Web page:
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General Practice 2023

Lymphocytosis: what it can be and what to do

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Lymphocytosis: what it can be and what to do
Lymphocytosis: what it can be and what to do

Lymphocytosis is a condition that happens when the amount of lymphocytes, also called white blood cells, is above normal in the blood. The amount of lymphocytes in the blood is indicated in a specific part of the blood count, the leukogram, being considered lymphocytosis when more than 3900 lymphocytes are verified per mm³ of blood, which may vary according to the laboratory.

It is important to remember that this result is classified as an absolute count, because when the test result shows lymphocytes above 50%, it is called a relative count, and these values ​​may vary depending on the laboratory.

Lymphocytes are cells responsible for the body's defense, so when they are increased it usually means that the body is reacting to some microorganism, such as bacteria, viruses, but they can also be increased when there is a problem in the production of these cells.Learn more about lymphocytes.

Main causes of Lymphocytosis

Lymphocytosis is verified through the blood count, more specifically in the leukogram, which is the part of the blood count in which information related to white blood cells, which are the cells responsible for the body's defense, such as lymphocytes, leukocytes, monocytes, eosinophils and basophils.

The evaluation of the amount of circulating lymphocytes must be evaluated by the hematologist, general practitioner or by the physician who requested the exam. The increase in the number of lymphocytes can have several causes, the main ones being:

1. Mononucleosis

Mononucleosis, also known as kissing disease, is caused by the Epstein-Barr virus that is transmitted through saliva through kissing, but also through coughing, sneezing or sharing cutlery and cups. The main symptoms are red spots on the body, high fever, headache, swelling in the neck and armpits, sore throat, whitish plaques in the mouth and physical fatigue.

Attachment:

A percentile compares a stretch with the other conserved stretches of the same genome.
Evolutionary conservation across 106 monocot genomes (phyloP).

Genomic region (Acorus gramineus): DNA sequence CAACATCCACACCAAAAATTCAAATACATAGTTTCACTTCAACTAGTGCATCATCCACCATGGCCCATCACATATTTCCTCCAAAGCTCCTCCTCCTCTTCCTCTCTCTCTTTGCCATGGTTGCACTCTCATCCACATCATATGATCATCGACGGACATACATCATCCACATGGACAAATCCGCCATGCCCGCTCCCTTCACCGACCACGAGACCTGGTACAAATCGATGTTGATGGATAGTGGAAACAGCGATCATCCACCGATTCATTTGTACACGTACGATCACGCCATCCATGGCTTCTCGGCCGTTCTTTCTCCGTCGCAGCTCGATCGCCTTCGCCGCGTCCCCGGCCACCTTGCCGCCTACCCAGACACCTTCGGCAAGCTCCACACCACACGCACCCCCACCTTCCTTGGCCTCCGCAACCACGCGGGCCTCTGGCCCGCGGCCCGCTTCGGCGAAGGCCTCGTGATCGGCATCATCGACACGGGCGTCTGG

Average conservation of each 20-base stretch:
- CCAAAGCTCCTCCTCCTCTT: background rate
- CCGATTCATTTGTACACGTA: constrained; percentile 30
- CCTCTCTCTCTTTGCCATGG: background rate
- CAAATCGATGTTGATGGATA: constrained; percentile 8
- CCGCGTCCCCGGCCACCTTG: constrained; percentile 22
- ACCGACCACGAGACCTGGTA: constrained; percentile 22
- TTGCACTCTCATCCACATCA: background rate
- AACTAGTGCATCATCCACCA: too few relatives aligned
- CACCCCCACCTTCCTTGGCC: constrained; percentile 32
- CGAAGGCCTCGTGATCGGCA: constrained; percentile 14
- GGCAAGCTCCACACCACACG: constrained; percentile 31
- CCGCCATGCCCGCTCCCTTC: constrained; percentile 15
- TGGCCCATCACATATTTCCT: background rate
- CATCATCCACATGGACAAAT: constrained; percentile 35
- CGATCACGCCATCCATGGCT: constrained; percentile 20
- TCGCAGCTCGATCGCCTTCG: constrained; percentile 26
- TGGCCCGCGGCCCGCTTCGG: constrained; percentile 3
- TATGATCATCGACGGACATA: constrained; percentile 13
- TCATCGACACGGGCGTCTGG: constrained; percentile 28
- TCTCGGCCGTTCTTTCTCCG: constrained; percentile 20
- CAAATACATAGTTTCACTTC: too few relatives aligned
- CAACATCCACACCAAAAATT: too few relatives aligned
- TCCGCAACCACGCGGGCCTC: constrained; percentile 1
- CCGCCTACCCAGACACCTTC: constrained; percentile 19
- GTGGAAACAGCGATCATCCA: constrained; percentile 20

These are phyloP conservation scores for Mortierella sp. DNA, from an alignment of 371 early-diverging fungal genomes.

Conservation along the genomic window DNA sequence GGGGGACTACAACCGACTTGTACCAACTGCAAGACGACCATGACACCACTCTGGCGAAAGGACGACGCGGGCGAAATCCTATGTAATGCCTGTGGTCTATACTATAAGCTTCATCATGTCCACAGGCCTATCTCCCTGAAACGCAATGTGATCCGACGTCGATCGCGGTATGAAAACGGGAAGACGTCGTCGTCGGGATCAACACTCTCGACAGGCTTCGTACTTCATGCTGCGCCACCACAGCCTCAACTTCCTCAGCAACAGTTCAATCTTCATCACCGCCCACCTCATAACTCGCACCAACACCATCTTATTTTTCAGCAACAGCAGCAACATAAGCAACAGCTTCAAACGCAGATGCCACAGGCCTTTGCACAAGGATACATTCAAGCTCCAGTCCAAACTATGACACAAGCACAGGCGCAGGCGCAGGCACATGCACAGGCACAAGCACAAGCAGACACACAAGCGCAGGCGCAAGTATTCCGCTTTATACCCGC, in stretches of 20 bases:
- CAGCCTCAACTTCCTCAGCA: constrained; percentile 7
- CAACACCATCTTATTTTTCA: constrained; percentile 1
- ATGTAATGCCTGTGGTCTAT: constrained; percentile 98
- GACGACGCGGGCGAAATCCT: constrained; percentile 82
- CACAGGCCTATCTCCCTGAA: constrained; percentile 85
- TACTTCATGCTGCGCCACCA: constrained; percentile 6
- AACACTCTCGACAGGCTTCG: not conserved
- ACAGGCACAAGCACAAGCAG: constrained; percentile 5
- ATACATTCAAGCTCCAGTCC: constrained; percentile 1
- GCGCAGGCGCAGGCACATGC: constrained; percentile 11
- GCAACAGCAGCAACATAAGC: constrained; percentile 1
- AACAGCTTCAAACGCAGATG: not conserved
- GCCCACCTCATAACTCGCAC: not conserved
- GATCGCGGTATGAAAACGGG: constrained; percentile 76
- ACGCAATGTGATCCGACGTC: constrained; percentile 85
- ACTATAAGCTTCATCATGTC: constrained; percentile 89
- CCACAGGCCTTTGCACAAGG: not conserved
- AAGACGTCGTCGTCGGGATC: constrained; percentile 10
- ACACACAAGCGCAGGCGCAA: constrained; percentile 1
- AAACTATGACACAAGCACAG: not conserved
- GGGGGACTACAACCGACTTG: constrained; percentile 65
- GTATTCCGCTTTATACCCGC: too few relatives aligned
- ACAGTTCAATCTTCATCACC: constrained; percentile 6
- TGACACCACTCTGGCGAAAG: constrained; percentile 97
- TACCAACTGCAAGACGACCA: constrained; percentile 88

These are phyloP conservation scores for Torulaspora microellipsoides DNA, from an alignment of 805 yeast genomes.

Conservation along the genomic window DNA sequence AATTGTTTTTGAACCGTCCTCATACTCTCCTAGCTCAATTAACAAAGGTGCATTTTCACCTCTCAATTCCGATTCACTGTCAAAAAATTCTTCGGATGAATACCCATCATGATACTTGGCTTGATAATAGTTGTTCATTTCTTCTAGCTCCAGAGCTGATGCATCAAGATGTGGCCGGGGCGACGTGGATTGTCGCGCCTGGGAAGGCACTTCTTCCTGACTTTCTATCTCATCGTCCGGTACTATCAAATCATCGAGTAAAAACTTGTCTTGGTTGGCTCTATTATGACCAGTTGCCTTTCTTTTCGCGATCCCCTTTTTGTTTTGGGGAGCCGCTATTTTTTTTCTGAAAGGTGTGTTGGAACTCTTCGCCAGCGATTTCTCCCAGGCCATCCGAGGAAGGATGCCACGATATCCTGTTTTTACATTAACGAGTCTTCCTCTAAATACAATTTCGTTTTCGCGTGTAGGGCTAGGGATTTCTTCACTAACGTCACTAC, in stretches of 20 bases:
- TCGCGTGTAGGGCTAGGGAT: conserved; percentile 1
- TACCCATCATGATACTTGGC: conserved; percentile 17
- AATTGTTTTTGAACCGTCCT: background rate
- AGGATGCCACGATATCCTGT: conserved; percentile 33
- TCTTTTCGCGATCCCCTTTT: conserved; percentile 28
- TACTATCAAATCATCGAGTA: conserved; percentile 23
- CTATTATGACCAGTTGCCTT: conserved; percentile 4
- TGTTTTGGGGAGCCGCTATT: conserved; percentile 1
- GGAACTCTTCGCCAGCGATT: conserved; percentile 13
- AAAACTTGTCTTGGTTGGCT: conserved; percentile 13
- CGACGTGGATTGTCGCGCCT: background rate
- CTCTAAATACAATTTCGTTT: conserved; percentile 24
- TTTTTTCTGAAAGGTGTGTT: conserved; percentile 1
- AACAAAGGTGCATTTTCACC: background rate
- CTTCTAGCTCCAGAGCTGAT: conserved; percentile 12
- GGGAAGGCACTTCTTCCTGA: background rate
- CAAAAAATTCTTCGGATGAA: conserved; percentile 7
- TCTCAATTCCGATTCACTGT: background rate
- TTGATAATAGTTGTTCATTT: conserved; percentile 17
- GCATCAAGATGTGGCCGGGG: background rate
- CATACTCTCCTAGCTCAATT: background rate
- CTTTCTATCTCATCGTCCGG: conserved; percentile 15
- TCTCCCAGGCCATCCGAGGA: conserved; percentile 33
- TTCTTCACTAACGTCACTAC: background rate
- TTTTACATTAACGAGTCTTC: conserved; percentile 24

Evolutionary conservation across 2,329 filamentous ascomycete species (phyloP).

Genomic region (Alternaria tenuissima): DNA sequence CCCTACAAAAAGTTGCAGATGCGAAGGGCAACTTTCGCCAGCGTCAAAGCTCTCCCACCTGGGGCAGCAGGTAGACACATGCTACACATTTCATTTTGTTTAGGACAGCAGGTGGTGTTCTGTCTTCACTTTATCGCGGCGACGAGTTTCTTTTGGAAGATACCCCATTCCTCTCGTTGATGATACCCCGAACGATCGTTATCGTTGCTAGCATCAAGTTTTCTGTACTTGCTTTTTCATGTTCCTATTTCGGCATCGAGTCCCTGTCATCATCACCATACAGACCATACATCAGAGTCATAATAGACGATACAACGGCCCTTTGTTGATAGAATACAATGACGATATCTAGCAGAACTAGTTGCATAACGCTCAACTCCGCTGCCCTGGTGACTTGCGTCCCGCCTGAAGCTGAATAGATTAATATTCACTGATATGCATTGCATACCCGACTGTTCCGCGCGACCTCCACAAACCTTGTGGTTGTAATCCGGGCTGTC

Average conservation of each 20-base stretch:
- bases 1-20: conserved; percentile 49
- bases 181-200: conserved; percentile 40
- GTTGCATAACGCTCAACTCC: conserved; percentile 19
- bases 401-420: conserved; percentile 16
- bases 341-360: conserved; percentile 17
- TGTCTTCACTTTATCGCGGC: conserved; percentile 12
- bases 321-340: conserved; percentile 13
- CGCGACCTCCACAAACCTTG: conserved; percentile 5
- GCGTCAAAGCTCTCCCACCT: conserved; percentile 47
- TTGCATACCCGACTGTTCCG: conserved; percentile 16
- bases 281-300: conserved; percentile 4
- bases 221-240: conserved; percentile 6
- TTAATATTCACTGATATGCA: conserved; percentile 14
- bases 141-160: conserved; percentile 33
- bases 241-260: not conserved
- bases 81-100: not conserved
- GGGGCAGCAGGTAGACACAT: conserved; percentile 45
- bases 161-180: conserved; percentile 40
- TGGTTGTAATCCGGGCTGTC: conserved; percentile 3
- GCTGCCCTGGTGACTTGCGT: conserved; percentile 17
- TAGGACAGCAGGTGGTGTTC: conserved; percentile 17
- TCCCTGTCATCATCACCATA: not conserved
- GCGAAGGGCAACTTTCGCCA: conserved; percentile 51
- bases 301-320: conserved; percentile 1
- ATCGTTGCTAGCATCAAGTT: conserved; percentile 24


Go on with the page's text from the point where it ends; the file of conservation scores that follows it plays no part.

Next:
As lymphocytes act in the defense of the body, it is normal for them to be high, and it is also possible to verify other changes in the blood count, such as the presence of atypical lymphocytes and monocytes, in addition to changes in biochemical tests, especially C-Reactive Protein, to PCR.

What to do: Usually this disease is eliminated naturally by the action of the body's own defense cells, and can last from 4 to 6 weeks. However, the general practitioner may prescribe the use of some medications to relieve symptoms such as analgesics and antipyretics to reduce fever and anti-inflammatory drugs to reduce pain. Learn about treatment for mononucleosis.

2. Tuberculosis

Tuberculosis is a disease that affects the lungs, passes from person to person, and is caused by a bacterium known as Koch's bacillus (BK). Often the disease remains inactive, but when it is active it causes symptoms such as coughing up blood and phlegm, night sweats, fever, weight loss and loss of appetite.

In addition to high lymphocytes, the doctor may also check for an increase in monocytes, called monocytosis, in addition to an increase in neutrophils. If the person has symptoms of tuberculosis and suggestive changes in the blood count, the doctor may request a specific test for tuberculosis, called PPD, in which the person receives a small injection of the protein present in the bacteria that causes tuberculosis and the The result depends on the size of the skin reaction caused by this injection. Here's how to understand the PPD exam.